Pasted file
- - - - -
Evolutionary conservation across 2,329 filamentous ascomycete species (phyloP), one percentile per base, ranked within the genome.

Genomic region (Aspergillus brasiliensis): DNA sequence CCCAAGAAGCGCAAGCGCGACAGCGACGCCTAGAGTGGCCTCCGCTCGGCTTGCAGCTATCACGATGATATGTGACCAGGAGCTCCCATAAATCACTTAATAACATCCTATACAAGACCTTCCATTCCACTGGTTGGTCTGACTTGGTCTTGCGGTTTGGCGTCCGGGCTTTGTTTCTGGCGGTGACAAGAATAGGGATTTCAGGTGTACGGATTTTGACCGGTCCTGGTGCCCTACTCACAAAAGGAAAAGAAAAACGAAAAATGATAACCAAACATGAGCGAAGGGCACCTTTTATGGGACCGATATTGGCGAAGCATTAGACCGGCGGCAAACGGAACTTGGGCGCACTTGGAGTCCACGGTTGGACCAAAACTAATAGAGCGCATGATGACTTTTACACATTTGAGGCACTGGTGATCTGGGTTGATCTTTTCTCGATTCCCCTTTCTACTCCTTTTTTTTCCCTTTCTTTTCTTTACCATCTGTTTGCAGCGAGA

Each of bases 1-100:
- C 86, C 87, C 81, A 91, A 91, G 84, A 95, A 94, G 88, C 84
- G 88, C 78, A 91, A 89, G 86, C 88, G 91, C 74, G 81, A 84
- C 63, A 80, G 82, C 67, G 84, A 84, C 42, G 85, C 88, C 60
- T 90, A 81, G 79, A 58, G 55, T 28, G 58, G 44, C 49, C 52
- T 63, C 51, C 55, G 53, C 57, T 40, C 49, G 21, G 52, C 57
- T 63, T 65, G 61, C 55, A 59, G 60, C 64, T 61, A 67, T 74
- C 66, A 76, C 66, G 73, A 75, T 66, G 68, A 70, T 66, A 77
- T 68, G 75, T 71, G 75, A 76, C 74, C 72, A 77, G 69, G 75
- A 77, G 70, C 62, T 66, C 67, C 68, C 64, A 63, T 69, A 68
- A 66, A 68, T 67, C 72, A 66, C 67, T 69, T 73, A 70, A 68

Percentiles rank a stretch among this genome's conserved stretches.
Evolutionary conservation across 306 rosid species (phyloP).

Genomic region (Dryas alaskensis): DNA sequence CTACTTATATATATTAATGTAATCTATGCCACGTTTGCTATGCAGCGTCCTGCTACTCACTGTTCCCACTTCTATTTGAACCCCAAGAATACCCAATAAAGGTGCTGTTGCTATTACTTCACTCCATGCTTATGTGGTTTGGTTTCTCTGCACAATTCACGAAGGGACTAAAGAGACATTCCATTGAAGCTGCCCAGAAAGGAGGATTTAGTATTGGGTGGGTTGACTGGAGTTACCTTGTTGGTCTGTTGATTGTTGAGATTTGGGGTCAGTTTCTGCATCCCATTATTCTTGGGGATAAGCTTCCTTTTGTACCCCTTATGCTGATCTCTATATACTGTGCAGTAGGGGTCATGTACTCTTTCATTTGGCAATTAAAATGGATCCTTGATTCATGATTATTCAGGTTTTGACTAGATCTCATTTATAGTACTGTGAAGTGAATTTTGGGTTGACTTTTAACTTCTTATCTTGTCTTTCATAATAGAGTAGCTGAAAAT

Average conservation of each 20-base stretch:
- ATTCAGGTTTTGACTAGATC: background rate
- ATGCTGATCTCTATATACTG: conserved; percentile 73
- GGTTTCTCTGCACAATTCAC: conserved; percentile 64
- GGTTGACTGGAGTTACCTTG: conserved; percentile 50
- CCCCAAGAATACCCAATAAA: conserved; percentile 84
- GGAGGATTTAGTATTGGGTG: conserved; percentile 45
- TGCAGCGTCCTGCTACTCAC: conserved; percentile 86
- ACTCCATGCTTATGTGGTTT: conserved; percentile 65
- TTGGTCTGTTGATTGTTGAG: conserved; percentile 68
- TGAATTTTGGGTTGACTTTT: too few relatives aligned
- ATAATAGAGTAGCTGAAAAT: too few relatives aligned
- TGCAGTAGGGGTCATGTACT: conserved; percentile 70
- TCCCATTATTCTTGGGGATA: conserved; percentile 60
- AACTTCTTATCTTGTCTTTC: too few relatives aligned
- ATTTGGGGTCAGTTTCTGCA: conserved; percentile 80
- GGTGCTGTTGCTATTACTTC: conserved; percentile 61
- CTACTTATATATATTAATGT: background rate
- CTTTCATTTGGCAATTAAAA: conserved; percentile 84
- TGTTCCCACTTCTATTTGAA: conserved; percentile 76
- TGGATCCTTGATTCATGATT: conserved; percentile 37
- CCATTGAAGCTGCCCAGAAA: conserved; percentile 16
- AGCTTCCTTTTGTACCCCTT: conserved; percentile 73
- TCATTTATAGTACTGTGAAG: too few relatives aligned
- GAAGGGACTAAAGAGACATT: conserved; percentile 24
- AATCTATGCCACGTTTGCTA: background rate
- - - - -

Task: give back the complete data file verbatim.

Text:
Evolutionary conservation across 2,329 filamentous ascomycete species (phyloP), one percentile per base, ranked within the genome.

Genomic region (Aspergillus brasiliensis): DNA sequence CCCAAGAAGCGCAAGCGCGACAGCGACGCCTAGAGTGGCCTCCGCTCGGCTTGCAGCTATCACGATGATATGTGACCAGGAGCTCCCATAAATCACTTAATAACATCCTATACAAGACCTTCCATTCCACTGGTTGGTCTGACTTGGTCTTGCGGTTTGGCGTCCGGGCTTTGTTTCTGGCGGTGACAAGAATAGGGATTTCAGGTGTACGGATTTTGACCGGTCCTGGTGCCCTACTCACAAAAGGAAAAGAAAAACGAAAAATGATAACCAAACATGAGCGAAGGGCACCTTTTATGGGACCGATATTGGCGAAGCATTAGACCGGCGGCAAACGGAACTTGGGCGCACTTGGAGTCCACGGTTGGACCAAAACTAATAGAGCGCATGATGACTTTTACACATTTGAGGCACTGGTGATCTGGGTTGATCTTTTCTCGATTCCCCTTTCTACTCCTTTTTTTTCCCTTTCTTTTCTTTACCATCTGTTTGCAGCGAGA

Each of bases 1-100:
- C 86, C 87, C 81, A 91, A 91, G 84, A 95, A 94, G 88, C 84
- G 88, C 78, A 91, A 89, G 86, C 88, G 91, C 74, G 81, A 84
- C 63, A 80, G 82, C 67, G 84, A 84, C 42, G 85, C 88, C 60
- T 90, A 81, G 79, A 58, G 55, T 28, G 58, G 44, C 49, C 52
- T 63, C 51, C 55, G 53, C 57, T 40, C 49, G 21, G 52, C 57
- T 63, T 65, G 61, C 55, A 59, G 60, C 64, T 61, A 67, T 74
- C 66, A 76, C 66, G 73, A 75, T 66, G 68, A 70, T 66, A 77
- T 68, G 75, T 71, G 75, A 76, C 74, C 72, A 77, G 69, G 75
- A 77, G 70, C 62, T 66, C 67, C 68, C 64, A 63, T 69, A 68
- A 66, A 68, T 67, C 72, A 66, C 67, T 69, T 73, A 70, A 68

Percentiles rank a stretch among this genome's conserved stretches.
Evolutionary conservation across 306 rosid species (phyloP).

Genomic region (Dryas alaskensis): DNA sequence CTACTTATATATATTAATGTAATCTATGCCACGTTTGCTATGCAGCGTCCTGCTACTCACTGTTCCCACTTCTATTTGAACCCCAAGAATACCCAATAAAGGTGCTGTTGCTATTACTTCACTCCATGCTTATGTGGTTTGGTTTCTCTGCACAATTCACGAAGGGACTAAAGAGACATTCCATTGAAGCTGCCCAGAAAGGAGGATTTAGTATTGGGTGGGTTGACTGGAGTTACCTTGTTGGTCTGTTGATTGTTGAGATTTGGGGTCAGTTTCTGCATCCCATTATTCTTGGGGATAAGCTTCCTTTTGTACCCCTTATGCTGATCTCTATATACTGTGCAGTAGGGGTCATGTACTCTTTCATTTGGCAATTAAAATGGATCCTTGATTCATGATTATTCAGGTTTTGACTAGATCTCATTTATAGTACTGTGAAGTGAATTTTGGGTTGACTTTTAACTTCTTATCTTGTCTTTCATAATAGAGTAGCTGAAAAT

Average conservation of each 20-base stretch:
- ATTCAGGTTTTGACTAGATC: background rate
- ATGCTGATCTCTATATACTG: conserved; percentile 73
- GGTTTCTCTGCACAATTCAC: conserved; percentile 64
- GGTTGACTGGAGTTACCTTG: conserved; percentile 50
- CCCCAAGAATACCCAATAAA: conserved; percentile 84
- GGAGGATTTAGTATTGGGTG: conserved; percentile 45
- TGCAGCGTCCTGCTACTCAC: conserved; percentile 86
- ACTCCATGCTTATGTGGTTT: conserved; percentile 65
- TTGGTCTGTTGATTGTTGAG: conserved; percentile 68
- TGAATTTTGGGTTGACTTTT: too few relatives aligned
- ATAATAGAGTAGCTGAAAAT: too few relatives aligned
- TGCAGTAGGGGTCATGTACT: conserved; percentile 70
- TCCCATTATTCTTGGGGATA: conserved; percentile 60
- AACTTCTTATCTTGTCTTTC: too few relatives aligned
- ATTTGGGGTCAGTTTCTGCA: conserved; percentile 80
- GGTGCTGTTGCTATTACTTC: conserved; percentile 61
- CTACTTATATATATTAATGT: background rate
- CTTTCATTTGGCAATTAAAA: conserved; percentile 84
- TGTTCCCACTTCTATTTGAA: conserved; percentile 76
- TGGATCCTTGATTCATGATT: conserved; percentile 37
- CCATTGAAGCTGCCCAGAAA: conserved; percentile 16
- AGCTTCCTTTTGTACCCCTT: conserved; percentile 73
- TCATTTATAGTACTGTGAAG: too few relatives aligned
- GAAGGGACTAAAGAGACATT: conserved; percentile 24
- AATCTATGCCACGTTTGCTA: background rate